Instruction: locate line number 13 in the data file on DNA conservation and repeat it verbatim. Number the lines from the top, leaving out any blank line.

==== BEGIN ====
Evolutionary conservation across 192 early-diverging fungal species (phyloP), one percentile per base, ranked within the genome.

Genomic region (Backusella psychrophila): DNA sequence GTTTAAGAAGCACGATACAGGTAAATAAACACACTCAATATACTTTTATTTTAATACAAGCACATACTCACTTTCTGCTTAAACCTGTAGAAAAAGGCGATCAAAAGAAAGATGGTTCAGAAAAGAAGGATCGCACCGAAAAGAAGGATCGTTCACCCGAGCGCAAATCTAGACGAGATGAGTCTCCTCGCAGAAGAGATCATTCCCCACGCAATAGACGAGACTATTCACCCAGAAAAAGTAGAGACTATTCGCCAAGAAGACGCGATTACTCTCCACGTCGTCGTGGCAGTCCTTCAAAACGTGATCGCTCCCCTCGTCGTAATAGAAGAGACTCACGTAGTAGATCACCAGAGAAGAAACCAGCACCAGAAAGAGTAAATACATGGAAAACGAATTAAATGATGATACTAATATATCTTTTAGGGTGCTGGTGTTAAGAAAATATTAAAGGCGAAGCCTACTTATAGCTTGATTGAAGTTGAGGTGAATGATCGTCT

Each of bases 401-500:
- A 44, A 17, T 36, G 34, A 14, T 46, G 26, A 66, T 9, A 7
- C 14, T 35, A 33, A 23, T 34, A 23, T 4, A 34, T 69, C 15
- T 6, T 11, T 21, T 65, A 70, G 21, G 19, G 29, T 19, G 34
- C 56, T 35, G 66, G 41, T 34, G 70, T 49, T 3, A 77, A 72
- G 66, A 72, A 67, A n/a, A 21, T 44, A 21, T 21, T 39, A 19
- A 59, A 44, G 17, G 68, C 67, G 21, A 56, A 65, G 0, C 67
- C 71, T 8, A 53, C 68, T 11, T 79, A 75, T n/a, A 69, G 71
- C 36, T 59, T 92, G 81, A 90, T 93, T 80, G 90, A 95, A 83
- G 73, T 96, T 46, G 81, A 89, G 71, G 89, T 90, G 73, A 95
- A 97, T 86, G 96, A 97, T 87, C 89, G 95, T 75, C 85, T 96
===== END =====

- A 97, T 86, G 96, A 97, T 87, C 89, G 95, T 75, C 85, T 96